As I said earlier, the principle is excellent, but we need more clarity on the practice. As the Bill progresses, we will be looking for further reassurance that the Government will adequately and fully fund the concessions without placing covert extra burdens on local authorities. We need clarity on the reimbursement mechanisms and on
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the money following the passenger. The Government need to convince us that they will look further both into hotspot funding, which was mentioned by the hon. Member for Rochdale (Paul Rowen), and into the honeypots that I have just described.

The Government will have to clarify exactly what services are eligible. Are community transport and dial-a-ride eligible? If not, why not? If so, why do they meet the definition while other services do not? The Bill will be all the stronger if the Government introduce a clause with a commitment to review eligible services after one year of operation. For example, trams are excluded at the moment, yet many people use them in exactly the same way as they use buses. My hon. Friend the Member for Epsom and Ewell raised the issue of the Isle of Wight and I know that my hon. Friend the Member for Isle of Wight (Mr. Turner) intends to discuss it further with the Minister. They will be seeking to persuade her that the ferry service is used in the same way as the bus service. That is why I believe that the Bill will be all the stronger if the Government give a commitment to review eligible services after one year of operation.

The Secretary of State spoke about one of the key drivers behind the Bill being the benefits that it would bring for social inclusion. If that is so, the Government will need to explain whether they will consider the needs of carers. Many people will be given concessionary travel but unless it is given to carers, its benefits will not be available and the arguments about the exclusion of old people that my hon. Friend the Member for Romford made will apply. I look forward to hearing the Minister’s comments on that.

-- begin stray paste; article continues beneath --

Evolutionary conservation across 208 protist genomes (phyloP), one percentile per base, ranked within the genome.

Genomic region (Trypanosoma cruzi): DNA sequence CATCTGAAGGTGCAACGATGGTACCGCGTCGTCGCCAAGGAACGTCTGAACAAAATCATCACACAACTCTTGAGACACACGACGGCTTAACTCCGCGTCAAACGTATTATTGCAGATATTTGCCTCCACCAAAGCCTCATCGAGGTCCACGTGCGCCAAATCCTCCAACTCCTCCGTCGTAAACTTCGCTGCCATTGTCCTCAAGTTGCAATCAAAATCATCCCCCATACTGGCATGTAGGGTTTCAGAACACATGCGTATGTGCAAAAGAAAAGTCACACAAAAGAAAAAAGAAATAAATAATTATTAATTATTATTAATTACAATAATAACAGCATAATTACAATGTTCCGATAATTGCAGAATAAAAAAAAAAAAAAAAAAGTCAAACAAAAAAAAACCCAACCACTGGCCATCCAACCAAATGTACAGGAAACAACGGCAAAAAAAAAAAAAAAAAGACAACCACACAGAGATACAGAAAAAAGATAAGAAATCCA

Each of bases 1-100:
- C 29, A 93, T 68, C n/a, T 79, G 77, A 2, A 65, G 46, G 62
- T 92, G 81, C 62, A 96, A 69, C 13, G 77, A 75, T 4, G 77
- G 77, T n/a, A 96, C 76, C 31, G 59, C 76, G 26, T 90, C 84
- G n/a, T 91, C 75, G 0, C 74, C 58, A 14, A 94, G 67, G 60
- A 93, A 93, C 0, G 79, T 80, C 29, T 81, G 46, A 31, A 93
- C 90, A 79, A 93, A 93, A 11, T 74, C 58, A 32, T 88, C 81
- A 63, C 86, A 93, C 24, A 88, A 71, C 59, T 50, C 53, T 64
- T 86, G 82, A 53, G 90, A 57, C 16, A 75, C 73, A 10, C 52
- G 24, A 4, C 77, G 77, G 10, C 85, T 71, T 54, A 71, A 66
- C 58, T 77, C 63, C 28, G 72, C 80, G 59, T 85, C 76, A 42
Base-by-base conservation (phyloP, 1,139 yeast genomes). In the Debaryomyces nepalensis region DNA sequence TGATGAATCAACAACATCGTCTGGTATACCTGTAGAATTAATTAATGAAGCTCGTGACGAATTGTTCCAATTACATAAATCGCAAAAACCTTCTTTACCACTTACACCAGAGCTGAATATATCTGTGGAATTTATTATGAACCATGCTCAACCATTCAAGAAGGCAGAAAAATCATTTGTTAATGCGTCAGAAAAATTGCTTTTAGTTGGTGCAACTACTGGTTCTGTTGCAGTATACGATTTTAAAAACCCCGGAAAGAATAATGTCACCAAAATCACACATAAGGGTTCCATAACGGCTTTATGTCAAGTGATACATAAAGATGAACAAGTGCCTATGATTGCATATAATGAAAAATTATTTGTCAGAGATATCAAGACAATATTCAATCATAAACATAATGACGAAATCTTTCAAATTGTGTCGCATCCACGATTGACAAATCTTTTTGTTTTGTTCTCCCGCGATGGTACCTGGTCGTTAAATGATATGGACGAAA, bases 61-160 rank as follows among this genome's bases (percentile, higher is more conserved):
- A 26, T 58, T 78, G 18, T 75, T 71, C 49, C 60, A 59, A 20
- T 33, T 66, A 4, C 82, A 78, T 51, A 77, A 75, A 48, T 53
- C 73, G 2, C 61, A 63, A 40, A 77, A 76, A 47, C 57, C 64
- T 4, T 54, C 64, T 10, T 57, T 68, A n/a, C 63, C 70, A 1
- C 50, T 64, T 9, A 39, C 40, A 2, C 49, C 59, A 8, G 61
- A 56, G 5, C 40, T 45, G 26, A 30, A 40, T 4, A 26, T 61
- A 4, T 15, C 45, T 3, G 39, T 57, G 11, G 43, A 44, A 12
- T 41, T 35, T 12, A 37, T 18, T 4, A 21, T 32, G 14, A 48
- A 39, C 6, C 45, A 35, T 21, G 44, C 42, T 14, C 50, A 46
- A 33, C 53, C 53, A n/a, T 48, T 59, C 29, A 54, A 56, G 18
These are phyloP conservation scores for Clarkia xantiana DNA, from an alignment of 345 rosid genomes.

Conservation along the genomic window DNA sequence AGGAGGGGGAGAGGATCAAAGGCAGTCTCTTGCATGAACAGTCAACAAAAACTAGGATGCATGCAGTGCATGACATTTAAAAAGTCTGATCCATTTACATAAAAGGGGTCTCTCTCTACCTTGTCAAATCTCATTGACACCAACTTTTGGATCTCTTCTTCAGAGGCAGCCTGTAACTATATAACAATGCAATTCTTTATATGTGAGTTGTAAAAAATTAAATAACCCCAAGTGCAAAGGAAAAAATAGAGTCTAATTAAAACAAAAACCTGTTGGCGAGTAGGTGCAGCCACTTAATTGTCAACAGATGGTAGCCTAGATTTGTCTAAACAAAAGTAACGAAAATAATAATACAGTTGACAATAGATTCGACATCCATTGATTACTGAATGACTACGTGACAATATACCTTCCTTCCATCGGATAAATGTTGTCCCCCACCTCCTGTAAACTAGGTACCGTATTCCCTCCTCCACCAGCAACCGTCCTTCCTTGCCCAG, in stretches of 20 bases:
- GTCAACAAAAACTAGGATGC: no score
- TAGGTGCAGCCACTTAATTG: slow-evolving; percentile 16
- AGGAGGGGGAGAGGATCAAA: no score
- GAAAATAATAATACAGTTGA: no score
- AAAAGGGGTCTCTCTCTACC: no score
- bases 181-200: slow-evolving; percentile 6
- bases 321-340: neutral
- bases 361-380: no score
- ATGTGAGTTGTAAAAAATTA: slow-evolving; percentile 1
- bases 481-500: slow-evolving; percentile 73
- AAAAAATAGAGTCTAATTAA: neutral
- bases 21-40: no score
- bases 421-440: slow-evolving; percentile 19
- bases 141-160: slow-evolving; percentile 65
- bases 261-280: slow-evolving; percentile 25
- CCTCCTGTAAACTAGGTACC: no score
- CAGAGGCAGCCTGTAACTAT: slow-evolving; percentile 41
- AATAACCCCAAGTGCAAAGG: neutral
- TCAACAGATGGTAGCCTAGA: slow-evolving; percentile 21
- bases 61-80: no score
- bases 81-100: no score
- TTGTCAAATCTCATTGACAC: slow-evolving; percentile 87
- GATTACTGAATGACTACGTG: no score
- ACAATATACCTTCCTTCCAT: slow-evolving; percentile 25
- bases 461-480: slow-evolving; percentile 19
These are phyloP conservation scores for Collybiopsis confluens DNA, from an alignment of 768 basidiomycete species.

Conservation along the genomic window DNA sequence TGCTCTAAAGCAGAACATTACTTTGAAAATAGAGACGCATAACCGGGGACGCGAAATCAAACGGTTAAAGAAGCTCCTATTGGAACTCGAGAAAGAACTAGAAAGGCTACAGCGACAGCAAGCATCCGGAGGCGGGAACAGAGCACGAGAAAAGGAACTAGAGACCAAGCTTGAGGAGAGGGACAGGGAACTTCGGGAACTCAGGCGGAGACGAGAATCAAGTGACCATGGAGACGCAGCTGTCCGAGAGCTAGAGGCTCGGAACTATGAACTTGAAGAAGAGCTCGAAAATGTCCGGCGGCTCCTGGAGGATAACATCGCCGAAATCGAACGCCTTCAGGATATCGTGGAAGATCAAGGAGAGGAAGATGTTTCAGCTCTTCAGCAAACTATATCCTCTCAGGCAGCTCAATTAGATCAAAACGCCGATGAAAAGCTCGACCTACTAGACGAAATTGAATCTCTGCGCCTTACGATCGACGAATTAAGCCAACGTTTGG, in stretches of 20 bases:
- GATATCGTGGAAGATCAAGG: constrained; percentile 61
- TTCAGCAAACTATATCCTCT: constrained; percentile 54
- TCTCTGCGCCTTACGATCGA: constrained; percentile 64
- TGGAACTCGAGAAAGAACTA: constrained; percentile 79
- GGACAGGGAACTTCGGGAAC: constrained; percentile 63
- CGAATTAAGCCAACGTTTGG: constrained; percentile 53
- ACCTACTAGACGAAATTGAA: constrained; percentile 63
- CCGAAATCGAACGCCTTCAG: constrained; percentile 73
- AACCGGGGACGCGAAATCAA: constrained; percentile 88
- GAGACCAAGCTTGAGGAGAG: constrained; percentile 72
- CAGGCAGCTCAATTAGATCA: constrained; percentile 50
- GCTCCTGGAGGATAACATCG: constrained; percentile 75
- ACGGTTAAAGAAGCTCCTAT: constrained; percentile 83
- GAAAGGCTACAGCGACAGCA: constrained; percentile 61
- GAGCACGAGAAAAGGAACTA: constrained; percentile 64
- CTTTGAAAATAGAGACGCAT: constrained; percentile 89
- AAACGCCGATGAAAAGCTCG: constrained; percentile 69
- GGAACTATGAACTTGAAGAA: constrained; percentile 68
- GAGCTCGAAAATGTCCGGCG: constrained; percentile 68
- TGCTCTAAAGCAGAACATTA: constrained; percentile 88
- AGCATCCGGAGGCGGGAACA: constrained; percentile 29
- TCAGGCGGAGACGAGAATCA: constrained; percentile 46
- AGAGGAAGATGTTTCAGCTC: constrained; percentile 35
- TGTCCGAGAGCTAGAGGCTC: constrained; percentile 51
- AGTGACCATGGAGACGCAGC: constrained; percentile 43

As we have heard from a number of hon. Members, we are yet to clarify exactly what type of pass will be available on the proposed date. Will it be a smartcard? Where are the Government on the development of the technology? Our ability to make accurate assessments of take-up and usage will be absolutely reliant on some form of smartcard technology. With that type of card in operation, it will be possible to ensure that the concessionary subsidy is allied to where it is actually needed, so that the subsidy follows the passenger. I look forward to the Minister enlightening us on what type of card the Government propose to introduce in April 2008 and where they are with the technology.